I have just taken the car for its first oil change and inspection. This mostly involved sitting and waiting but it provided a good opportunity for people watching - so something interesting is always bound to turn up.
My reaction on going back to the showroom was one of horror, not at the selection of cars but at the abuse the poor cars had received at the hands of the showroom staff.
On the main display podium was a sky blue Hyundai Accent - a horrible car anyway but they had, er, enhanced it with a large design on the bonnet (that's the hood for my occasional American reader) and cartoon pictures of Dalmations on the doors.
Next to that was a black Hyundai Elantra - it looked OK (for a saloon car) from the front but they had stuck on (not quite straight) a silver fuel-filler cover that now stood proud from the body, a silver bumper protector below the boot (trunk) lid and, the biggest travesty of all - they had replaced the front seats with leather but not the back seats! Has anyone ever seen a car with half leather and half cloth seats?
Even the Tucson that they had (that's what I've got) had running boards and a replacement front bumper (fender) that's significantly larger than the original.
House Doctor. When I've been flat-hunting in the past here, people have shown me round filthy apartments with disgusting kitchens and broken aircon and assured me that it would all be fine by the time we moved in. I can’t see through the visual appearance to the possible flat underneath. Clearly I'm the odd one out here - the Hyundai dealer said they are currently selling 400 cars per month.
People here certainly do enjoy embellishing their cars, inside and outside. Sure there are yoofs in the UK who would be attracted by the horrible body kit like the car above but many more cars have fins, decals, stickers, pretend BMW 5-series antennae and so on stuck on the outside. Most have dangly things hanging from the mirror (usually the only purpose that the mirror serves), a pot of something smelly on the dashboard, seat covers (I've seen black leather seats with telly tubbies seat covers), steering wheel covers (some so thick that the driver can barely hold the wheel) and all sorts in the back window. The parcel shelf seems to be seen as a convenient storage place for cushions or a display for all the cuddly toys that you can find - oddly a back window like the one here doesn't mean that the owner/driver of the car is female - again, it's not such a big issue as the driving style really doesn't take into account what's behind you, only what's in front.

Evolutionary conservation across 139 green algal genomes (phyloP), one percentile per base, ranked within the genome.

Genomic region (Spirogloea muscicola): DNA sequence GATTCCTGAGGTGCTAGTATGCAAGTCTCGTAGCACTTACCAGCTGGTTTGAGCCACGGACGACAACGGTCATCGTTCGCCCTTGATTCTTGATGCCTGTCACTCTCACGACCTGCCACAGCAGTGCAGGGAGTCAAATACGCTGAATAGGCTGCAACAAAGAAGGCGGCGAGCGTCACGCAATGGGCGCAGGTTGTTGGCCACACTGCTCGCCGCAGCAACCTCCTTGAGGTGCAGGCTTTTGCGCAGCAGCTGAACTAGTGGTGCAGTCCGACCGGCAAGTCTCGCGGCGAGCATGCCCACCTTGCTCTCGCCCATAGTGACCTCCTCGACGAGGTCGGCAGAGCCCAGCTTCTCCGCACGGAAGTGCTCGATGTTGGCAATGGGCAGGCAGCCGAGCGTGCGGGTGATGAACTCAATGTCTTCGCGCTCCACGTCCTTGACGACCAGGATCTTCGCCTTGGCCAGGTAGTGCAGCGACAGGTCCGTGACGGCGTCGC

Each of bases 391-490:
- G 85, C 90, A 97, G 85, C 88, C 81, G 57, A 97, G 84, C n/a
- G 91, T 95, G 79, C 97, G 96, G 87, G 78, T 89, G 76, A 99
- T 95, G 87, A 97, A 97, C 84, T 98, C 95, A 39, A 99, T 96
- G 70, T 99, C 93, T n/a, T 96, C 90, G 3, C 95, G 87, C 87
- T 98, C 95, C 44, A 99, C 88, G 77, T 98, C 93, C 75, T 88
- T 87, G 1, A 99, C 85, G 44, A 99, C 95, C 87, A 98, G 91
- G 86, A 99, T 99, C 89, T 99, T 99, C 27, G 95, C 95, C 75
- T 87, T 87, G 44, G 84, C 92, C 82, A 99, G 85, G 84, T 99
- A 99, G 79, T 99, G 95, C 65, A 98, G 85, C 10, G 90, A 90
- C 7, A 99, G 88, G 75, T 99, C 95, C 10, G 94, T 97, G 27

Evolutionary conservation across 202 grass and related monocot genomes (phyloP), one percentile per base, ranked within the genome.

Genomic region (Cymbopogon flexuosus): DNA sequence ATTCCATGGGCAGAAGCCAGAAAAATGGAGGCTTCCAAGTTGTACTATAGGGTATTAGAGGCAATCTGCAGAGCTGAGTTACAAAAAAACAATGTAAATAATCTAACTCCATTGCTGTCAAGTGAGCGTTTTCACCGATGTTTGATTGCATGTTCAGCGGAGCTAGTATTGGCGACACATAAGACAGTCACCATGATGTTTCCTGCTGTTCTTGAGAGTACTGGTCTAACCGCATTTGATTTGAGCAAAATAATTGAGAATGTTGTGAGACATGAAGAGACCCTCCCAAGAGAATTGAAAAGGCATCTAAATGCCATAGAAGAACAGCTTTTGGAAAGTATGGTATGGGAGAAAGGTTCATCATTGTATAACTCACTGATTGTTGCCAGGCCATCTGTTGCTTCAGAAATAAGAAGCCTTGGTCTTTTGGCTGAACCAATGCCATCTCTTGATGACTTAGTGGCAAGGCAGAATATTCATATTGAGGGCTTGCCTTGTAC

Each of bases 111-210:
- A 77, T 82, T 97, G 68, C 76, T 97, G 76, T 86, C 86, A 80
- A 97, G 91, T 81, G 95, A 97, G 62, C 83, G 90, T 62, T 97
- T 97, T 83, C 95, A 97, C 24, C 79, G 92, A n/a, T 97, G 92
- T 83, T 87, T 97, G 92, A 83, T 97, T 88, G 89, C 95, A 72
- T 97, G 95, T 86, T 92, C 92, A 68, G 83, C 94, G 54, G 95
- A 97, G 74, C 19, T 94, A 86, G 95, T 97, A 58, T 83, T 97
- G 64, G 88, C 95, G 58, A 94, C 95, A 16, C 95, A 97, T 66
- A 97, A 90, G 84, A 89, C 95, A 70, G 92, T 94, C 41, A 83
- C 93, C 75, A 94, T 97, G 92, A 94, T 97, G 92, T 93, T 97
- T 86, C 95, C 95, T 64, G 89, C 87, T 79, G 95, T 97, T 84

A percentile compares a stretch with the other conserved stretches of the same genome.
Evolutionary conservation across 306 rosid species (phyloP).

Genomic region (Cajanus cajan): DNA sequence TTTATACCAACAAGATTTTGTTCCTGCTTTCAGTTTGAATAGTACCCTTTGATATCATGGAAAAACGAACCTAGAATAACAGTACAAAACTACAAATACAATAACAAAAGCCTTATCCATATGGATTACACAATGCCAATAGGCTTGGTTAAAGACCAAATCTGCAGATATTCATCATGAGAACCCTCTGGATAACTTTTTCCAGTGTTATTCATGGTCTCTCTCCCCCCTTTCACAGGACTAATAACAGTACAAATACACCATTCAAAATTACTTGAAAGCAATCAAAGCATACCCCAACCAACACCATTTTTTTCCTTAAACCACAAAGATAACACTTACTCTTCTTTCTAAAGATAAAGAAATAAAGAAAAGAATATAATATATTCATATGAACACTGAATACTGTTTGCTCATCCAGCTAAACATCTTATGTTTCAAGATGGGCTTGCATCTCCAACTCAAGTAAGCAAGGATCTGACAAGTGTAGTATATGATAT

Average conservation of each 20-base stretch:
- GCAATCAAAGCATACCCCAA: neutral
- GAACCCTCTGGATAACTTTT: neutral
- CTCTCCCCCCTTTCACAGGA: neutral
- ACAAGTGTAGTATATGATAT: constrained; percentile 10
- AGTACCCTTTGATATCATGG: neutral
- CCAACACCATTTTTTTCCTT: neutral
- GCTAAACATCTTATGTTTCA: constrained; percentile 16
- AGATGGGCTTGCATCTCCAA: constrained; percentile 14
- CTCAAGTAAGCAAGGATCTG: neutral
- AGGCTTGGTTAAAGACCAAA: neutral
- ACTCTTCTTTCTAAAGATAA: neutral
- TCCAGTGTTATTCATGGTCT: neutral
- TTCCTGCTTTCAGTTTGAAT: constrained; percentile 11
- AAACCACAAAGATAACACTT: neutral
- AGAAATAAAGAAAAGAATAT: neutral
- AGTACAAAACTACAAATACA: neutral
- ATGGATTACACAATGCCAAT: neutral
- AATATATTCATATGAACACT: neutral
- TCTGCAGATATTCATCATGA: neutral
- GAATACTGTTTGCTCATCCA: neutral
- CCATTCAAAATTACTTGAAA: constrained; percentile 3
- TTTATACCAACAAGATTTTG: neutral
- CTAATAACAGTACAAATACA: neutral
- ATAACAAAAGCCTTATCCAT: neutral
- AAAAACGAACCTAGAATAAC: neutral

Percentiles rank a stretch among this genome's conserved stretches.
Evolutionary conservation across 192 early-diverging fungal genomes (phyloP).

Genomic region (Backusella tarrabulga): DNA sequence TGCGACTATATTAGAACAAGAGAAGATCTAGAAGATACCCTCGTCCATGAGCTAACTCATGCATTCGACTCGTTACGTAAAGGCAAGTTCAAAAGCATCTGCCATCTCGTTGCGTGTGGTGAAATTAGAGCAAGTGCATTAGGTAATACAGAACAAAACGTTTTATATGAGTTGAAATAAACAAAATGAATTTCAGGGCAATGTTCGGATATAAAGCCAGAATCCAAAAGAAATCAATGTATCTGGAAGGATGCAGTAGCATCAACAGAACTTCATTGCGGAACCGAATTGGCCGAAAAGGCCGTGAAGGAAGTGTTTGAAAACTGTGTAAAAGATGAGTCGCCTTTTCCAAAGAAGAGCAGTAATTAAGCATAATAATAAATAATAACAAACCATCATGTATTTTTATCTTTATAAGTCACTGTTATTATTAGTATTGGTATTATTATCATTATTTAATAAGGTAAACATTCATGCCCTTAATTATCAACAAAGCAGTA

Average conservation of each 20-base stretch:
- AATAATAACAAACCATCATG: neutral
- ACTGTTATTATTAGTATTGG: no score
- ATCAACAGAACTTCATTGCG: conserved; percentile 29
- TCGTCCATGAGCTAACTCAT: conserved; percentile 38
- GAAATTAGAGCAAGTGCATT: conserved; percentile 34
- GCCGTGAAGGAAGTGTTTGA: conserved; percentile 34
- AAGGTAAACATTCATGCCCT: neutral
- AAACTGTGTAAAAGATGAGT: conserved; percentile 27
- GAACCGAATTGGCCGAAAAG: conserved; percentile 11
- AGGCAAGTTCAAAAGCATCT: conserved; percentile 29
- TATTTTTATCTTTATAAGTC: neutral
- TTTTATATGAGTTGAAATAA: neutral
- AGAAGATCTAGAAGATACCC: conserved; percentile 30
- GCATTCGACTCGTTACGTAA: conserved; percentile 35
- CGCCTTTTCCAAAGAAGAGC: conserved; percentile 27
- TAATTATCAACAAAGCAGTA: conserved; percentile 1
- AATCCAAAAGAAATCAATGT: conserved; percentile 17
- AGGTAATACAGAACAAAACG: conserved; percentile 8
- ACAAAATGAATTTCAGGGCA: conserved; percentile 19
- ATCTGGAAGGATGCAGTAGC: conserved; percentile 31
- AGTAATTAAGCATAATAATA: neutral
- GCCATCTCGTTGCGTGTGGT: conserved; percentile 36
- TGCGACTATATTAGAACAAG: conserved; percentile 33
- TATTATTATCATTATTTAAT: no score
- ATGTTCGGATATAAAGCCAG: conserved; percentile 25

Clearly a number of people have seem The Fast and The Furious and have decided that adding blue neons to the underside of their local equivalent of an old style Nissan Micra would look cool.
Similarly, I spotted this guy who had added blue LEDs to the exhaust pipe of his mini-MPV so that they came on when he braked.
They did try to hard sell me on tinted window film - as summer is coming. I can see why other people are happy with the film to keep out the worst of the sun in the summer as it is pretty intense – (I've seen temperatures of 43 here) and in fact most cars here have tinted windows all round (and certainly much, much darker than would be remotely legal in the UK).
This is the first car I've ever had with manufacturer-tinted windows in the back and it makes reversing in poor light quite hard. Whilst I have adapted my driving style to some extent to match the local style, I'm still accustomed to using my mirrors before manoeuvring and I don’t think I could do that at night with tinted side windows. Some people without film install special curtains and taxi-drivers often trap a towel in the top of the driver's side window as a sun-shade - obviously they then can’t see anything at all out of the window then.
Still, my car was serviced in reasonable time. They even washed it. Unfortunately, the guy that drove the car from point to point didn't think to wash his hands so now the outside is clean and the inside is covered in oily-black fingerprints. Sigh.